Leading Young People Through Lectio Divina

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The goal of lectio divina (“sacred reading”) is to encounter Christ when you read the Bible, not just to understand an idea. We aren’t just reading words from God, we are entering a dialogue with the Word of God himself.

Lectio divina has many forms, but I have found Pope Benedict XVI’s guide in his apostolic exhortation Verbum Domini to be the best. He summarizes the process in four questions, which you will find below. The simplest way to guide students through a process of lectio divina is to read a Scripture passage with them and then ask each of these questions. What follows are some additional creative activities you also might try in class or at home.

1. Reading (lectio): What does the biblical text say in itself?

FOLLOW THE FOOTNOTES: Most Bibles have explanations of terms and phrases in the  footnotes at the bottom of each page. Read and summarize these notes with the students to instill in them a practice of actually reading this important information. You can also follow a trail of connections to other passages in the Bible using these notes.

FRONT-LOAD VOCABULARY: Before you read the passage, define difficult words referring to people, places, and concepts the students might not know yet. Explaining the meaning of Greek or Hebrew terms is especially important.

2. Meditation (meditatio): What does the biblical text say to us?

VISUALIZATION: Have the students close their eyes and imagine they were actually present within the Scripture passage you read. They either can act as an outside observer or imagine being one of the people in the passage. Ask them to think about their senses: What would they see, smell, hear, touch, or taste? Ask them to think about how they
would feel if they were there.

TEACH WITH TESTIMONY: What personal stories does reading this passage bring to your mind? Share those stories and invite students to think of similar situations in their lives. If the students aren’t able to make a personal connection in their minds, they won’t be able to have a personal relationship with Jesus in their hearts.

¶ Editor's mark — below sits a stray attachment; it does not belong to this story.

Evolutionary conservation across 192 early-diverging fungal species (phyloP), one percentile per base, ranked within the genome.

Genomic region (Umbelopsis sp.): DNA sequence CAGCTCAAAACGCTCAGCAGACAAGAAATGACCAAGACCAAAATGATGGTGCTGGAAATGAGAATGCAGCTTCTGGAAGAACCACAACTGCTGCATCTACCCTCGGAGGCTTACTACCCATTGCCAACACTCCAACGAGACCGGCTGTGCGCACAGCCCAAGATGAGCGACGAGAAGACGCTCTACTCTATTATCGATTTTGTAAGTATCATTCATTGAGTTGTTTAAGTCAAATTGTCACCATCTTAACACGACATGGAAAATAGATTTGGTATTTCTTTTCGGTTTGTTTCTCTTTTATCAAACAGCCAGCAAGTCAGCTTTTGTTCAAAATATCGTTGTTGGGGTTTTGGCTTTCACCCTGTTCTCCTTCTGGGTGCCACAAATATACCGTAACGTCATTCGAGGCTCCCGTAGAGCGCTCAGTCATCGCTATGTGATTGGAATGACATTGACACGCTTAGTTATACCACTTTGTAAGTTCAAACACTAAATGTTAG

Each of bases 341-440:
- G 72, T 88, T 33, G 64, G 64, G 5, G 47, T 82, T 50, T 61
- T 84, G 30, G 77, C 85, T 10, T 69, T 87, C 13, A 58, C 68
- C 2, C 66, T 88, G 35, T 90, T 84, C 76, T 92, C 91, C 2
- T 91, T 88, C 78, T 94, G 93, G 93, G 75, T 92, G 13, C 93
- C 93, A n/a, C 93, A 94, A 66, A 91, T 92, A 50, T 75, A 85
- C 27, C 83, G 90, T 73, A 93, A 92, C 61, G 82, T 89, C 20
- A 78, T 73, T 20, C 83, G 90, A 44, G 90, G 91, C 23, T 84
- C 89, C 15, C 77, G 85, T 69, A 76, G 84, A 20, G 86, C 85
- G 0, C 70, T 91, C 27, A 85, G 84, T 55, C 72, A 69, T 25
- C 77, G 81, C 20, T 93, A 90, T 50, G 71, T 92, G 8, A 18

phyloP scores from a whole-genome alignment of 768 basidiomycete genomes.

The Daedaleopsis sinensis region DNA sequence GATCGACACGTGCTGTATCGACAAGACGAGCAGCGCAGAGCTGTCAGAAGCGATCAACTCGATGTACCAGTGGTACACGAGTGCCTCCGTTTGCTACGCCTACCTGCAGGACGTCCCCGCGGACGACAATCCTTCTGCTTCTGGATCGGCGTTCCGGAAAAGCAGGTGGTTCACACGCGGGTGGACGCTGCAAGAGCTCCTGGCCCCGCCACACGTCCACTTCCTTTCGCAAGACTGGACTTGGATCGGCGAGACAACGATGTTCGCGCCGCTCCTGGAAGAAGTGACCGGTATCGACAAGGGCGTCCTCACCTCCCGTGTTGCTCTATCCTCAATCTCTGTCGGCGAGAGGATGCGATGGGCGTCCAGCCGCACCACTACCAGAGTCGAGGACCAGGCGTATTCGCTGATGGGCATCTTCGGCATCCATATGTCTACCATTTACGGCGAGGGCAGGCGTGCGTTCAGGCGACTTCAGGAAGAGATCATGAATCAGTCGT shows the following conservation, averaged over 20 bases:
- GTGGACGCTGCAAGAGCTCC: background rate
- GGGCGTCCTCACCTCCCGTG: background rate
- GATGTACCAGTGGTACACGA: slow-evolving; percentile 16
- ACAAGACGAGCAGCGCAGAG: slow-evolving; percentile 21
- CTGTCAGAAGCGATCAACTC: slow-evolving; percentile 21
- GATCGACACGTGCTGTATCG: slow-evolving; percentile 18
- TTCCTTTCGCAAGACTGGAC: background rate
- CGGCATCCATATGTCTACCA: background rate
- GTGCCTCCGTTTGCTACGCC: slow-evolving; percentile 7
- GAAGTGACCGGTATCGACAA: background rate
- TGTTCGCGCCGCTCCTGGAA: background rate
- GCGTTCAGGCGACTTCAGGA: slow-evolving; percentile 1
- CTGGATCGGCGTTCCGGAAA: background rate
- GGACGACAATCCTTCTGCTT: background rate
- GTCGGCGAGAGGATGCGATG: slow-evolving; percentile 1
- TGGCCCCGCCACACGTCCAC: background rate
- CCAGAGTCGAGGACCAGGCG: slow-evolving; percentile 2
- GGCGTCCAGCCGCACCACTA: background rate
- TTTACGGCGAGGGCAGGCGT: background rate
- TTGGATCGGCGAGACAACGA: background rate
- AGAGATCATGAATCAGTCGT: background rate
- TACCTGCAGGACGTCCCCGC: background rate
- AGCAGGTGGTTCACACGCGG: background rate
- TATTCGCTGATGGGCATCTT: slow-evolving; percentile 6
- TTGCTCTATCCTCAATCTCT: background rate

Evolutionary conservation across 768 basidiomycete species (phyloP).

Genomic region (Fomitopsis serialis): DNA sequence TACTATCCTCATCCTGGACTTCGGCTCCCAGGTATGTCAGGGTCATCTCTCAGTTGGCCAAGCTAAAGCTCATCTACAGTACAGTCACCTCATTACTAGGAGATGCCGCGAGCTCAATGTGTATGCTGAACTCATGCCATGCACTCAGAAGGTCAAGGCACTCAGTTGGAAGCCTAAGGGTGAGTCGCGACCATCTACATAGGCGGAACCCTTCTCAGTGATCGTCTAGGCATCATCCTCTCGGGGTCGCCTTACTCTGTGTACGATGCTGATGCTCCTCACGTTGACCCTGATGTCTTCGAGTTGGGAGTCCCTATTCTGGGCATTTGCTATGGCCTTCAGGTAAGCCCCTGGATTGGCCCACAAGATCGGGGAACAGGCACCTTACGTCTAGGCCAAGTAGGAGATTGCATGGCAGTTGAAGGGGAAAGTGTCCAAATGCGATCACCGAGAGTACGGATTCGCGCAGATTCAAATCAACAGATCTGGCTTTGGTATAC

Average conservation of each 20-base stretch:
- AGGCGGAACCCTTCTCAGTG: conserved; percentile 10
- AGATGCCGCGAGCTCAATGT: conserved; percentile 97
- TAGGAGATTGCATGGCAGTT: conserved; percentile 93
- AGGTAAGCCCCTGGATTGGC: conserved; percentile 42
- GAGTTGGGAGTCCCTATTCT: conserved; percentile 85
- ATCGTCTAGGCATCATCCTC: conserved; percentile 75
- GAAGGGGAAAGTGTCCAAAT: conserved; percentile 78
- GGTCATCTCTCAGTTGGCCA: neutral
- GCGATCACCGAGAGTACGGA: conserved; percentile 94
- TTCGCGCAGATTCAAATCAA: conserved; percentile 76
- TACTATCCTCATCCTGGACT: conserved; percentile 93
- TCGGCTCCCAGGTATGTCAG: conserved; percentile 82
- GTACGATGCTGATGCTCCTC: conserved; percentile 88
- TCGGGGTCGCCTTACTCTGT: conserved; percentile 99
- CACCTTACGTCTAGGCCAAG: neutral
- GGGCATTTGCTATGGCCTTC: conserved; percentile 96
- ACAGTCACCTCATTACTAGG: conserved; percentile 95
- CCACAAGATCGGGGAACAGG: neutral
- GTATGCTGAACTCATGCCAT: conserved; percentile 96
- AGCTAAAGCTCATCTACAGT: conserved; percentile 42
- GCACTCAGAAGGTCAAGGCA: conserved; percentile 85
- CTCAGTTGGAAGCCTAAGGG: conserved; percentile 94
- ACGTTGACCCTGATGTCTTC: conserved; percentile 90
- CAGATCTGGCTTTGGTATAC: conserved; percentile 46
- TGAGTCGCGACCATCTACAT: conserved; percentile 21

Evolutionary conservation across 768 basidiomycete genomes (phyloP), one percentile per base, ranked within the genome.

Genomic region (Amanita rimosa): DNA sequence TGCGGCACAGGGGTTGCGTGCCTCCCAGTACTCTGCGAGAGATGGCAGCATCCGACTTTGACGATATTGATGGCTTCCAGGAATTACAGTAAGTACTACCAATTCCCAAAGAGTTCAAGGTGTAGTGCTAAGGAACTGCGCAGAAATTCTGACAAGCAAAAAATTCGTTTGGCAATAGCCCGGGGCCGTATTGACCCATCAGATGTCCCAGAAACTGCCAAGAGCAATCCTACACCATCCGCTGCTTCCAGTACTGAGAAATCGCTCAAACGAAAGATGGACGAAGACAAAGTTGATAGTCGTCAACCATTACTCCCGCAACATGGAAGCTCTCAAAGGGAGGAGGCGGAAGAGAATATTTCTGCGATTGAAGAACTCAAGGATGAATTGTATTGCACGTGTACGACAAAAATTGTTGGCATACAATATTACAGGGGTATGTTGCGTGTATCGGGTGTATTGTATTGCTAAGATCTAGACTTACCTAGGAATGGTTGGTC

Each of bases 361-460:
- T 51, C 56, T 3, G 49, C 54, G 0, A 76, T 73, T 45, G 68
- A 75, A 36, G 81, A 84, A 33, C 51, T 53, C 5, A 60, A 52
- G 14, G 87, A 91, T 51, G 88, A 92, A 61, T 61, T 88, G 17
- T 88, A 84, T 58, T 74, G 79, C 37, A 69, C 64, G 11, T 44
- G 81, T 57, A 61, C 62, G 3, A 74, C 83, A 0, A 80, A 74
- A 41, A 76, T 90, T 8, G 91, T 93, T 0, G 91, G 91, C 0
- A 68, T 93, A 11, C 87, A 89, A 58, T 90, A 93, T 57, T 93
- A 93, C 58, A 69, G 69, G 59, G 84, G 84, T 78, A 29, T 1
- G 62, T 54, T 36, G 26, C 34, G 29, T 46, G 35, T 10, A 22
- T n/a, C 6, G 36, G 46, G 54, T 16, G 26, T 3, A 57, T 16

3. Prayer (oratio): What can I say to the Lord in response to his Word?

SPONTANEOUS PRAYER: The simplest way to add prayer to the experience of reading the Bible is to invite students to say or write a spontaneous prayer to God after reading and meditating on the passage. What do they want to say to God? What kind of prayer would be most appropriate: blessing and adoration, petition, intercession, thanksgiving, or praise?

CONVERSATION WITH CHRIST: A common lectio divina practice is to have people imagine they are sitting next to Jesus and having a conversation with him. What would they say to him or ask him about this passage? What would he say in response? (These prayers and conversations can be written on separate sheets of paper or in a journal that students keep throughout the year.)

4. Contemplation (contemplatio): What conversion of the mind, heart, and life is the Lord asking of us?

CONVERSION T-CHARTS: Have students draw a line down the center of a paper. On the left side they will write how they were thinking or acting before reading this passage, and on the right side they will write what they think God is asking them to change.

SILENCE: Resist the urge to overprogram the experience of  reading the Bible. Give the students some time to sit in prayerful silence and think about what they’ve read and prayed. Give the Lord a chance to speak to them or instill in them a desire for change
during these moments of silence.

5. The Final Step (actio) Pope Benedict XVI also suggested a final step that follows the
lectio divina process: action (actio). This step “moves the believer to make his or her life a gift for others in charity” (Verbum Domini, 87). Think of this step as ungraded homework. Spend a little time thinking practically with the students about how they can act differently between now and the next time you see them. Follow up and remind them about what they read, asking them how it has impacted their lives in some small way.  Follow these steps, and your students will experience the Word of God in a new, personal way. They will see reading the Bible as an opportunity to encounter Christ in prayer, which is unlike the way they read anything else.


Jared Dees is the founder of TheReligionTeacher.com and the author of Christ in the Classroom, which applies the practice of lectio divina to lesson planning.

This article originally appeared in Catechist magazine, September 2018.


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